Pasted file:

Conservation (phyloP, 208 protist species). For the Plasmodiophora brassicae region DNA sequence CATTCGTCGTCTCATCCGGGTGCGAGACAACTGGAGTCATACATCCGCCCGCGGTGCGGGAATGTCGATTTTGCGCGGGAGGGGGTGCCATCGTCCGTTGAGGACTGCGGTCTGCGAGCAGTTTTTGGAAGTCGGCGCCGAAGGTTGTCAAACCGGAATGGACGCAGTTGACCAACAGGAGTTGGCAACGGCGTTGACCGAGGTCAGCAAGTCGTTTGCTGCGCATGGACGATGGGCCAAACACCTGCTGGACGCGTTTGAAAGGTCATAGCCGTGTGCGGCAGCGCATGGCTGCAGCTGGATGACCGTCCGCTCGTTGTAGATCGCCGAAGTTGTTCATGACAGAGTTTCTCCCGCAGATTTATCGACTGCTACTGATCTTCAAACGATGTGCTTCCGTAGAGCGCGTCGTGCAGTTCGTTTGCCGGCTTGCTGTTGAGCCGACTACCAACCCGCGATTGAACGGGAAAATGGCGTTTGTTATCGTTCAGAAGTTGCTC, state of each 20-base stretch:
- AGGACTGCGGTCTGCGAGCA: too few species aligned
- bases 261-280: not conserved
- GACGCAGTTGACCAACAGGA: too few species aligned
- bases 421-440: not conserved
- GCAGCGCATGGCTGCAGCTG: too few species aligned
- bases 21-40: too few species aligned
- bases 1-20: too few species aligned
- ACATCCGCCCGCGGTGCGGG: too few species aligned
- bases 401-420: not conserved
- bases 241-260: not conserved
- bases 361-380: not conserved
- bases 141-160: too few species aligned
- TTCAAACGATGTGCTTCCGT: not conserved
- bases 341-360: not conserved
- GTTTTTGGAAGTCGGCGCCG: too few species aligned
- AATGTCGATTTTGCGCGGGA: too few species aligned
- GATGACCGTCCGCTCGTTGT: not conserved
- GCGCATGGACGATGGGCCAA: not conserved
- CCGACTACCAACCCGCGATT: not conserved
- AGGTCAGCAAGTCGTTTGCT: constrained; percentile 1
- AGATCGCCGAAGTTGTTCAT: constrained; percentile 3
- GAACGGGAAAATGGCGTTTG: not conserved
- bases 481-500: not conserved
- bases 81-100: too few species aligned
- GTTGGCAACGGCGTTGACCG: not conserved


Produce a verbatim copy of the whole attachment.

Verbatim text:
Conservation (phyloP, 208 protist species). For the Plasmodiophora brassicae region DNA sequence CATTCGTCGTCTCATCCGGGTGCGAGACAACTGGAGTCATACATCCGCCCGCGGTGCGGGAATGTCGATTTTGCGCGGGAGGGGGTGCCATCGTCCGTTGAGGACTGCGGTCTGCGAGCAGTTTTTGGAAGTCGGCGCCGAAGGTTGTCAAACCGGAATGGACGCAGTTGACCAACAGGAGTTGGCAACGGCGTTGACCGAGGTCAGCAAGTCGTTTGCTGCGCATGGACGATGGGCCAAACACCTGCTGGACGCGTTTGAAAGGTCATAGCCGTGTGCGGCAGCGCATGGCTGCAGCTGGATGACCGTCCGCTCGTTGTAGATCGCCGAAGTTGTTCATGACAGAGTTTCTCCCGCAGATTTATCGACTGCTACTGATCTTCAAACGATGTGCTTCCGTAGAGCGCGTCGTGCAGTTCGTTTGCCGGCTTGCTGTTGAGCCGACTACCAACCCGCGATTGAACGGGAAAATGGCGTTTGTTATCGTTCAGAAGTTGCTC, state of each 20-base stretch:
- AGGACTGCGGTCTGCGAGCA: too few species aligned
- bases 261-280: not conserved
- GACGCAGTTGACCAACAGGA: too few species aligned
- bases 421-440: not conserved
- GCAGCGCATGGCTGCAGCTG: too few species aligned
- bases 21-40: too few species aligned
- bases 1-20: too few species aligned
- ACATCCGCCCGCGGTGCGGG: too few species aligned
- bases 401-420: not conserved
- bases 241-260: not conserved
- bases 361-380: not conserved
- bases 141-160: too few species aligned
- TTCAAACGATGTGCTTCCGT: not conserved
- bases 341-360: not conserved
- GTTTTTGGAAGTCGGCGCCG: too few species aligned
- AATGTCGATTTTGCGCGGGA: too few species aligned
- GATGACCGTCCGCTCGTTGT: not conserved
- GCGCATGGACGATGGGCCAA: not conserved
- CCGACTACCAACCCGCGATT: not conserved
- AGGTCAGCAAGTCGTTTGCT: constrained; percentile 1
- AGATCGCCGAAGTTGTTCAT: constrained; percentile 3
- GAACGGGAAAATGGCGTTTG: not conserved
- bases 481-500: not conserved
- bases 81-100: too few species aligned
- GTTGGCAACGGCGTTGACCG: not conserved